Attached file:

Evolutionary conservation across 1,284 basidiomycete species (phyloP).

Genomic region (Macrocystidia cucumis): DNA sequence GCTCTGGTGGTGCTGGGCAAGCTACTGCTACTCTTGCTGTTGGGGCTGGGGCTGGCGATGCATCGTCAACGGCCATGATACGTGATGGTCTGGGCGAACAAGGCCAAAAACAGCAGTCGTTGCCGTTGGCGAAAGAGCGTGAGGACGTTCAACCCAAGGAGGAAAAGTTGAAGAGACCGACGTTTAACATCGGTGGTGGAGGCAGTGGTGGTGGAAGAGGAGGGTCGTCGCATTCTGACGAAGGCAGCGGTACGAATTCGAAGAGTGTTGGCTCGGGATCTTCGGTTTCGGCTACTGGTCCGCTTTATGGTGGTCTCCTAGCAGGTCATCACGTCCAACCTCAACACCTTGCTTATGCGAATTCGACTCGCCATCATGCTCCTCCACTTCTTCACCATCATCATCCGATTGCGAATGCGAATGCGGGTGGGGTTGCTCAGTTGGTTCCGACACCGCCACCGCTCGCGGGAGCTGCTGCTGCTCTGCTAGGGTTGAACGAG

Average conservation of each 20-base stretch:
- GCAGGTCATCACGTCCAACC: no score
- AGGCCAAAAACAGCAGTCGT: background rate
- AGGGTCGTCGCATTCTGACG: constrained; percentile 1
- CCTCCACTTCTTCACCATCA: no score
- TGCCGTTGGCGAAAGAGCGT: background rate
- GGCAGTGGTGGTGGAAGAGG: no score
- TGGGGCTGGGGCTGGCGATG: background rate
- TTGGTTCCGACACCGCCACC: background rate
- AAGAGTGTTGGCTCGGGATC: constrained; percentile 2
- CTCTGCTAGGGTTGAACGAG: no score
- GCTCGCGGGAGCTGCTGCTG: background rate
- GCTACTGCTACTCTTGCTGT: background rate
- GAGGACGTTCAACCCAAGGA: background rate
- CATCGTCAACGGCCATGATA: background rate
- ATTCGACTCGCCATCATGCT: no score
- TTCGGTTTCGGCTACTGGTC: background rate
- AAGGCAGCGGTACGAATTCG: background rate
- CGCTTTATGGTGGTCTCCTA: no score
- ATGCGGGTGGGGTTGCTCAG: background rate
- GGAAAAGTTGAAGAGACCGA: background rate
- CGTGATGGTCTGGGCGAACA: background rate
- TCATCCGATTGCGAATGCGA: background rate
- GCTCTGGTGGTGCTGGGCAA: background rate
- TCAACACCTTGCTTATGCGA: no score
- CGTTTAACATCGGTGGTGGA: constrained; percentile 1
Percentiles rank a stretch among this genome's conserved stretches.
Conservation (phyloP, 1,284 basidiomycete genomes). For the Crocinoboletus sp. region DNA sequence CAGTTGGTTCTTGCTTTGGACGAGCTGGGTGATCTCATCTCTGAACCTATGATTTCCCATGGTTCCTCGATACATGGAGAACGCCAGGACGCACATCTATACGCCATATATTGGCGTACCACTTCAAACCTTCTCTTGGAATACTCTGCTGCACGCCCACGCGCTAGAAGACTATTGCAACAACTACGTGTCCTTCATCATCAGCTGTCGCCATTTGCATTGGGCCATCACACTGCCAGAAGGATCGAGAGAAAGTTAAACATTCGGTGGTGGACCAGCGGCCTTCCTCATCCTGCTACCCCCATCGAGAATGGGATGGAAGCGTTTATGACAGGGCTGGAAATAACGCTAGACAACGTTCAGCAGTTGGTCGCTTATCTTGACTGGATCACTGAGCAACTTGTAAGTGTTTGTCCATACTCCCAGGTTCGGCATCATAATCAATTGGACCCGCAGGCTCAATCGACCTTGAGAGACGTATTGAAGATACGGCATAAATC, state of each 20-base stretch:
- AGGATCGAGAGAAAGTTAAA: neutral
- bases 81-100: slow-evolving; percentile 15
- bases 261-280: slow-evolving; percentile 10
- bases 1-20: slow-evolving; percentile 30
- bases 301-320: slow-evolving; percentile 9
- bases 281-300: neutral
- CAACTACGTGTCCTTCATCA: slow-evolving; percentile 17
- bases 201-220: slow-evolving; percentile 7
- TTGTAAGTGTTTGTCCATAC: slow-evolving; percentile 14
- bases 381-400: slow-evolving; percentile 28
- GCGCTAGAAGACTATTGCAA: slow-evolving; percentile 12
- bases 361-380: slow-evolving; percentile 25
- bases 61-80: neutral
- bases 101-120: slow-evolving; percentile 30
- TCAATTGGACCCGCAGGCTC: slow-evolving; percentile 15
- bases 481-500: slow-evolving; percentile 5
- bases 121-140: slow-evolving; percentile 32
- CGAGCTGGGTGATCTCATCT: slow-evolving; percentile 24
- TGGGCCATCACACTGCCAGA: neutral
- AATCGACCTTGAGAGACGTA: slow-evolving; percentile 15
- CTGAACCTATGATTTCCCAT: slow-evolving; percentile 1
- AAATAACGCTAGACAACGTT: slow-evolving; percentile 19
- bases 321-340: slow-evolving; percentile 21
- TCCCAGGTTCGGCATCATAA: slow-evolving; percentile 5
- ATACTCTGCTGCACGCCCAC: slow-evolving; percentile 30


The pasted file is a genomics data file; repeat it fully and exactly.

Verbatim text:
Evolutionary conservation across 1,284 basidiomycete species (phyloP).

Genomic region (Macrocystidia cucumis): DNA sequence GCTCTGGTGGTGCTGGGCAAGCTACTGCTACTCTTGCTGTTGGGGCTGGGGCTGGCGATGCATCGTCAACGGCCATGATACGTGATGGTCTGGGCGAACAAGGCCAAAAACAGCAGTCGTTGCCGTTGGCGAAAGAGCGTGAGGACGTTCAACCCAAGGAGGAAAAGTTGAAGAGACCGACGTTTAACATCGGTGGTGGAGGCAGTGGTGGTGGAAGAGGAGGGTCGTCGCATTCTGACGAAGGCAGCGGTACGAATTCGAAGAGTGTTGGCTCGGGATCTTCGGTTTCGGCTACTGGTCCGCTTTATGGTGGTCTCCTAGCAGGTCATCACGTCCAACCTCAACACCTTGCTTATGCGAATTCGACTCGCCATCATGCTCCTCCACTTCTTCACCATCATCATCCGATTGCGAATGCGAATGCGGGTGGGGTTGCTCAGTTGGTTCCGACACCGCCACCGCTCGCGGGAGCTGCTGCTGCTCTGCTAGGGTTGAACGAG

Average conservation of each 20-base stretch:
- GCAGGTCATCACGTCCAACC: no score
- AGGCCAAAAACAGCAGTCGT: background rate
- AGGGTCGTCGCATTCTGACG: constrained; percentile 1
- CCTCCACTTCTTCACCATCA: no score
- TGCCGTTGGCGAAAGAGCGT: background rate
- GGCAGTGGTGGTGGAAGAGG: no score
- TGGGGCTGGGGCTGGCGATG: background rate
- TTGGTTCCGACACCGCCACC: background rate
- AAGAGTGTTGGCTCGGGATC: constrained; percentile 2
- CTCTGCTAGGGTTGAACGAG: no score
- GCTCGCGGGAGCTGCTGCTG: background rate
- GCTACTGCTACTCTTGCTGT: background rate
- GAGGACGTTCAACCCAAGGA: background rate
- CATCGTCAACGGCCATGATA: background rate
- ATTCGACTCGCCATCATGCT: no score
- TTCGGTTTCGGCTACTGGTC: background rate
- AAGGCAGCGGTACGAATTCG: background rate
- CGCTTTATGGTGGTCTCCTA: no score
- ATGCGGGTGGGGTTGCTCAG: background rate
- GGAAAAGTTGAAGAGACCGA: background rate
- CGTGATGGTCTGGGCGAACA: background rate
- TCATCCGATTGCGAATGCGA: background rate
- GCTCTGGTGGTGCTGGGCAA: background rate
- TCAACACCTTGCTTATGCGA: no score
- CGTTTAACATCGGTGGTGGA: constrained; percentile 1
Percentiles rank a stretch among this genome's conserved stretches.
Conservation (phyloP, 1,284 basidiomycete genomes). For the Crocinoboletus sp. region DNA sequence CAGTTGGTTCTTGCTTTGGACGAGCTGGGTGATCTCATCTCTGAACCTATGATTTCCCATGGTTCCTCGATACATGGAGAACGCCAGGACGCACATCTATACGCCATATATTGGCGTACCACTTCAAACCTTCTCTTGGAATACTCTGCTGCACGCCCACGCGCTAGAAGACTATTGCAACAACTACGTGTCCTTCATCATCAGCTGTCGCCATTTGCATTGGGCCATCACACTGCCAGAAGGATCGAGAGAAAGTTAAACATTCGGTGGTGGACCAGCGGCCTTCCTCATCCTGCTACCCCCATCGAGAATGGGATGGAAGCGTTTATGACAGGGCTGGAAATAACGCTAGACAACGTTCAGCAGTTGGTCGCTTATCTTGACTGGATCACTGAGCAACTTGTAAGTGTTTGTCCATACTCCCAGGTTCGGCATCATAATCAATTGGACCCGCAGGCTCAATCGACCTTGAGAGACGTATTGAAGATACGGCATAAATC, state of each 20-base stretch:
- AGGATCGAGAGAAAGTTAAA: neutral
- bases 81-100: slow-evolving; percentile 15
- bases 261-280: slow-evolving; percentile 10
- bases 1-20: slow-evolving; percentile 30
- bases 301-320: slow-evolving; percentile 9
- bases 281-300: neutral
- CAACTACGTGTCCTTCATCA: slow-evolving; percentile 17
- bases 201-220: slow-evolving; percentile 7
- TTGTAAGTGTTTGTCCATAC: slow-evolving; percentile 14
- bases 381-400: slow-evolving; percentile 28
- GCGCTAGAAGACTATTGCAA: slow-evolving; percentile 12
- bases 361-380: slow-evolving; percentile 25
- bases 61-80: neutral
- bases 101-120: slow-evolving; percentile 30
- TCAATTGGACCCGCAGGCTC: slow-evolving; percentile 15
- bases 481-500: slow-evolving; percentile 5
- bases 121-140: slow-evolving; percentile 32
- CGAGCTGGGTGATCTCATCT: slow-evolving; percentile 24
- TGGGCCATCACACTGCCAGA: neutral
- AATCGACCTTGAGAGACGTA: slow-evolving; percentile 15
- CTGAACCTATGATTTCCCAT: slow-evolving; percentile 1
- AAATAACGCTAGACAACGTT: slow-evolving; percentile 19
- bases 321-340: slow-evolving; percentile 21
- TCCCAGGTTCGGCATCATAA: slow-evolving; percentile 5
- ATACTCTGCTGCACGCCCAC: slow-evolving; percentile 30